Cases reported "Cardiomyopathies"

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1/10. Carboxyatractyloside poisoning in humans.

    OBJECTIVE: Cocklebur (xanthium strumarium) is an herbaceous annual plant with worldwide distribution. The seeds contain the glycoside carboxyatractyloside, which is highly toxic to animals. We describe nine cases of carboxyatractyloside poisoning in humans which, to our knowledge, has not previously been reported. The clinical, laboratory and histopathological findings and our therapeutic approach are also discussed. SUBJECTS AND methods: The patients presented with acute onset abdominal pain, nausea and vomiting, drowsiness, palpitations, sweating and dyspnoea. Three of them developed convulsions followed by loss of consciousness and death. RESULTS: Laboratory findings showed raised liver enzymes, indicating severe hepatocellular damage. BUN and creatinine levels were raised, especially in the fatal cases who also displayed findings of consumption coagulopathy. CPK-MB values indicative of myocardial injury were also raised, especially in the fatal cases. Three of the patients died within 48 hours of ingesting carboxyatractyloside. Post-mortem histopathology of the liver confirmed centrilobular hepatic necrosis and renal proximal tubular necrosis, secondary changes owing to increased permeability and microvascular haemorrhage in the cerebrum and cerebellum, and leucocytic infiltrates in the muscles and various organs including pancreas, lungs and myocardium. CONCLUSIONS: Carboxyatractyloside poisoning causes multiple organ dysfunction and can be fatal. Coagulation abnormalities, hyponatraemia, marked hypoglycaemia, icterus and hepatic and renal failure are signs of a poor prognosis. No antidote is available and supportive therapy is the mainstay of treatment.
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keywords = animal
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2/10. Secondary myocardial disease. Virus myocarditis and cardiomyopathy.

    In an attempt to prove the hypothesis that virus myocarditis may be a cause of idiopathic cardiomyopathy, clinical and experimental studies were performed. Eleven patients with a presumptive or proven diagnosis of virus myocarditis were followed for one and a half to 13 years after the acute illness. One patient died in the acute stage, six recovered completely and one continued to have bifascicular block without subjective symptoms. Three patients had exertional dyspnea, cardiomegaly and an abnormal ECG three to 13 years after the onset, and two of them had an enlarged LV cavity with reduced EF and histological changes in myocardial biopsies. The clinical picture in these three cases was similar to that seen in congestive cardiomyopathy. Clinical observations of the heart in an epidemic of coxsackie B 3 virus infection among school children revealed that 49 (19%) of 263 infected children had abnormal chest-X ray, electrocardiographic or echocardiographic findings one to 10 months after the onset, however none of them developed cardiomyopathy. In experimental infection of weanling golden hamsters with coxsackie B 3 virus (Nancy strain), all animals developed acute and severe myocarditis, and the virus was detected in the myocardium. Hemodynamic data suggested decreased contractility of the left ventricle in the acute stage. Histologically the heart showed focal myocardial necrosis and cellular infiltration without calcification, findings which resemble those in human doxsackie B virus myocarditi. Thus, the golden hamster is a better animal model than the mouse in studies on virus myocarditis and postcarditic cardiomyopathy.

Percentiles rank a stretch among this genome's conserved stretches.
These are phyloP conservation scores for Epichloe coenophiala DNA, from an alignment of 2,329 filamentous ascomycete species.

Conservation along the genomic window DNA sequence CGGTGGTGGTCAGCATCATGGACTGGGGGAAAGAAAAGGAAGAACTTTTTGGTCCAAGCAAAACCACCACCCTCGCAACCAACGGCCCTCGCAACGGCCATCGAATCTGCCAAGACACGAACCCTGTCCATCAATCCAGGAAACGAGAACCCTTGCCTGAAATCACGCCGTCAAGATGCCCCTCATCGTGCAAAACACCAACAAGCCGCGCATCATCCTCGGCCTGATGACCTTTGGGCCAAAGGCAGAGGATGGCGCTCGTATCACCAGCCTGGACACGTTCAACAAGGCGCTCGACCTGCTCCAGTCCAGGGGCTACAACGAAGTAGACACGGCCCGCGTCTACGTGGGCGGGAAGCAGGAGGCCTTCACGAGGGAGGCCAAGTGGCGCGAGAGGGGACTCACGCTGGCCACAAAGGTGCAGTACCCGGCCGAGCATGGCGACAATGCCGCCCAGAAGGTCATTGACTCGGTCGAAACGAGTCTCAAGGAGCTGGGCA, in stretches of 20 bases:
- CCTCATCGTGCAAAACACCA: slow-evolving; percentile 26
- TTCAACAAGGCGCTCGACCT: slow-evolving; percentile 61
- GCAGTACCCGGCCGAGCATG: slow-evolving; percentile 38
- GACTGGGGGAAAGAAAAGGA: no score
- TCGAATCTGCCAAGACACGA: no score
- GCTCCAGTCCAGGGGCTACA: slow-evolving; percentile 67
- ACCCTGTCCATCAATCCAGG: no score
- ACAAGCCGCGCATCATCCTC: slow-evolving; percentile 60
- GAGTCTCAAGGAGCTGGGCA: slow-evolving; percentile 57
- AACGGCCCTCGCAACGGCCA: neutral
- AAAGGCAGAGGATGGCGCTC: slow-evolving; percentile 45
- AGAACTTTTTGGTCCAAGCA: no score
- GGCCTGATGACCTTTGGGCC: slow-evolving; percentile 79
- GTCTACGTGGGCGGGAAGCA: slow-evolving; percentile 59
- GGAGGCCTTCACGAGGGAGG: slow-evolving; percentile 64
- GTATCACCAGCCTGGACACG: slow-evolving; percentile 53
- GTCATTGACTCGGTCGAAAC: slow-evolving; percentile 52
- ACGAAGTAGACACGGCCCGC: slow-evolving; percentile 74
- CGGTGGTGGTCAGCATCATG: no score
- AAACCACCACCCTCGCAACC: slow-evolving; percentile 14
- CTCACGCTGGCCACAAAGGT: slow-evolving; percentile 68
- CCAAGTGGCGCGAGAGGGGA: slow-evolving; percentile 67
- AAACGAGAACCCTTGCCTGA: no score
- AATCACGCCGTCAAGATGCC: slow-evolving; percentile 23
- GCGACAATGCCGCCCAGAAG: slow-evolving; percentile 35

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keywords = animal
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3/10. Primary cardiac echinococcosis: report of two cases with review of the literature.

    Two case reports of Saudi patients with primary cardiac hydatid cysts are presented. In the first case, a multilocular cyst was located in the wall of the left ventricle, whereas in the second case a cyst was located in the pericardial sac and another cyst in the left ventricular wall. The diagnosis was based on a history of animal contact, full clinical examination, serological tests and the use of plain radiography, including conventional tomogram, two-dimensional echocardiography, computed tomography and thallium perfusion isotope scan. This study has indicated that non-invasive radiological methods are sufficient to diagnose cardiac echinococcosis and could provide the same information as, or even more than if invasive techniques were used. Further screening of the two patients showed no involvement of other organs by hydatid cysts.
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ranking = 1
keywords = animal
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4/10. Fatal esorubicin-induced cardiomyopathy: report of a case and review of the literature.

    A case of fatal dilated cardiomyopathy induced by esorubicin (ESO) at a total dose of 740 mg/m2, given in 27 doses over 650 days, is reported. The sudden onset, rapid clinical deterioration, and fatal outcome are detailed. The outcome was not predicted by serial rest ejection fractions or clinical signs. The data from animal studies, phase 1 and phase 2 clinical testing, are reviewed, demonstrating the almost complete absence of reports of ESO-induced cardiotoxicity. Studies reviewing ejection fractions and myocardial biopsy scores show that ESO can be cardiotoxic and may produce fatal dilated cardiomyopathy.
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keywords = animal